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International Monetary Fund

Abstract

This third edition of the Global Monitoring Report examines the commitments and actions of donors, international financial institutions, and developing countries to implement the Millennium Declaration, signed by 189 countries in 2000. Many countries are off track to meet the Millennium Development Goals, particularly in Africa and South Asia, but new evidence is emerging that higher-quality aid and a better policy environment are accelerating progress in some countries, and that the benefits of this progress are reaching poor families. This report takes a closer look at the donors' 2005 commitments to aid and debt relief, and argues that rigorous, sustained monitoring is needed to ensure that they are met and deliver results, and to prevent the cycle of accumulating unsustainable debt from repeating itself. International financial institutions need to focus on development outcomes rather than inputs, and strengthen their capacity to manage for results in developing countries.

International Monetary Fund

Abstract

This interim update of the IMF's latest regular reports on the World Economic Outlook (published in October 1998) and International Capital Markets (September 1998) provides a preliminary assessment of the unusual turbulence in international financial markets during much of the period August-November 1998, and its implications for the global economic outlook and for policy. The survey of prospects and policies is the product of a comprehensive interdepartmental review of world economic developments, which draws primarily on information the IMF gathers through its consultations with member countries. For its eveluation of developments in financial markets, the report also draws, in part, on informal discussions with commercial and investment banks, securities firms, stock and futures exchanges, and regulatory and monetary authorities.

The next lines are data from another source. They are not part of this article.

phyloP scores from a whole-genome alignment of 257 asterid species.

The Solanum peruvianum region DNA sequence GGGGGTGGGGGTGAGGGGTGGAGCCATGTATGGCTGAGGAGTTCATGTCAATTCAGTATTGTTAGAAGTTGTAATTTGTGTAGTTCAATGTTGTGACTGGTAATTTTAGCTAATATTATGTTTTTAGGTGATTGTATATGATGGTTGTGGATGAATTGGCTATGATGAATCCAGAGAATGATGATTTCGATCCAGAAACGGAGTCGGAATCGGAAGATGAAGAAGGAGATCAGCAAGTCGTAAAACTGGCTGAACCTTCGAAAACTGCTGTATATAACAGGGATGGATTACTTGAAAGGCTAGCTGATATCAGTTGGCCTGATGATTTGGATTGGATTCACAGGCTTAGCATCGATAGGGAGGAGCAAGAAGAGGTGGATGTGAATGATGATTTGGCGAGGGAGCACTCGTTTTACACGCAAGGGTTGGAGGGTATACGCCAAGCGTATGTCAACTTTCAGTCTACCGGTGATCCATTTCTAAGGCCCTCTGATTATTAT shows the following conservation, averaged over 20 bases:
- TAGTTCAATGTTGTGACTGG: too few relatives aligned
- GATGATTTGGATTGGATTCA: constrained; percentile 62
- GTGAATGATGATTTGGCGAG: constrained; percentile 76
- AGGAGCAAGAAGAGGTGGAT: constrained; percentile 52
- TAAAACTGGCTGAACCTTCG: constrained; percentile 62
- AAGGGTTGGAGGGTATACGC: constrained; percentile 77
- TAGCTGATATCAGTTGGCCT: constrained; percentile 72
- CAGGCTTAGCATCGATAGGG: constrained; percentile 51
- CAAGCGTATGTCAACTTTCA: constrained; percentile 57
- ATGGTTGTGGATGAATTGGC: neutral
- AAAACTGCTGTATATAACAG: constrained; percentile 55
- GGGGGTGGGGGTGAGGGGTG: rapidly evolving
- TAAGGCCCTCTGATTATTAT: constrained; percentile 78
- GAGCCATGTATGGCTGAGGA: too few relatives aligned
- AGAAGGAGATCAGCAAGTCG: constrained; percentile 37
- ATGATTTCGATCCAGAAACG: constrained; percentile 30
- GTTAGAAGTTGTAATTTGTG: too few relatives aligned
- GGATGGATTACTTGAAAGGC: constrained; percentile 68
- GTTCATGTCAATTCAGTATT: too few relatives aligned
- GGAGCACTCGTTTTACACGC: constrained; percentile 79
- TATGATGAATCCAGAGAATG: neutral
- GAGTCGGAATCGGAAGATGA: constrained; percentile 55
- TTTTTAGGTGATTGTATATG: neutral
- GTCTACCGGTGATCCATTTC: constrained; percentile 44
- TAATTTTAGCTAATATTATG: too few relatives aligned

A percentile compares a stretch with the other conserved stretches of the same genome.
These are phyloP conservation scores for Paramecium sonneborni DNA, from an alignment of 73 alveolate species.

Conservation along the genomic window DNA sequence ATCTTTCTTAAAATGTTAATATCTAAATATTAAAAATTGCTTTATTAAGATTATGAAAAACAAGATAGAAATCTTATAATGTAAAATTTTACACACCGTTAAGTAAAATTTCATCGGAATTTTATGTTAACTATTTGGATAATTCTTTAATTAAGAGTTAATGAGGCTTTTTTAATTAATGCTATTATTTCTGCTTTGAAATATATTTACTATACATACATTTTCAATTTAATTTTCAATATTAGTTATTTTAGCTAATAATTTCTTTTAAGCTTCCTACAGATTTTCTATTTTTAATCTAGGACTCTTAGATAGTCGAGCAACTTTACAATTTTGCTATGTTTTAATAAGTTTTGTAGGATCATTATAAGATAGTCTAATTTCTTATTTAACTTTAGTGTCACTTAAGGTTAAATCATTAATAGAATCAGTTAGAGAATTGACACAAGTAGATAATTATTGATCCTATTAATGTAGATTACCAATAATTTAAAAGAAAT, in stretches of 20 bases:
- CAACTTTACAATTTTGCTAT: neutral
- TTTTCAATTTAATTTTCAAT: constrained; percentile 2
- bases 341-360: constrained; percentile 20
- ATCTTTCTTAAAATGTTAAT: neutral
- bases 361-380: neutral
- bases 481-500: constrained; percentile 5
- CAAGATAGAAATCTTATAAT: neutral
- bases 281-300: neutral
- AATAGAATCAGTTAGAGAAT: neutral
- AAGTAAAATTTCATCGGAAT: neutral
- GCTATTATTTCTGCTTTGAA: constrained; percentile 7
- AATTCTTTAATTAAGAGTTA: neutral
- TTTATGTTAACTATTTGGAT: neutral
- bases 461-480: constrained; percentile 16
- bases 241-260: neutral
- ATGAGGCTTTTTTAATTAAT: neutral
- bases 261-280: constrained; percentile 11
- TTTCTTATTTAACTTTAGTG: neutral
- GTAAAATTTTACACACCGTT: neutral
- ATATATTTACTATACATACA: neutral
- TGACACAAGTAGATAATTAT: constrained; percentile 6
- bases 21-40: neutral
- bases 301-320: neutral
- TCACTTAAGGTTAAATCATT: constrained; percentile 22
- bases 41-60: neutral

Mr. Robert L. Sharer and Ms. Piritta Sorsa

Abstract

This study asseses trade liberalization in programs supported by the IMF by reviewing multiyear arrangements in the 1990s and six detailed case studies. It also discusses the main economic factors affecting trade policy targets.

International Monetary Fund

Abstract

This study provides information on official financing for developing countries with the focus on low- and lower-middle-income countries. It updates the 1995 edition and reviews developments in direct financing by official and multilateral sources. Topics of interest include external debt sustainability for heavily indebted poor countries; new official financing flows to developing countries; developments in export credits; financing from multilateral institutions; debt restructuring by official bilateral creditors; plus, numerous appendices.

Mr. Christopher J. Jarvis, Mr. Balázs Horváth, and Mr. Michael G. Kuhn

Abstract

This study discusses the importance of export credits, their recent growth, and the trend toward more extensive reliance by official bilateral creditors on export credits as an instrument of financial support, and raises a number of issues regarding the role and limitations of export credit financing, espeically for economies in transition.

International Monetary Fund

Abstract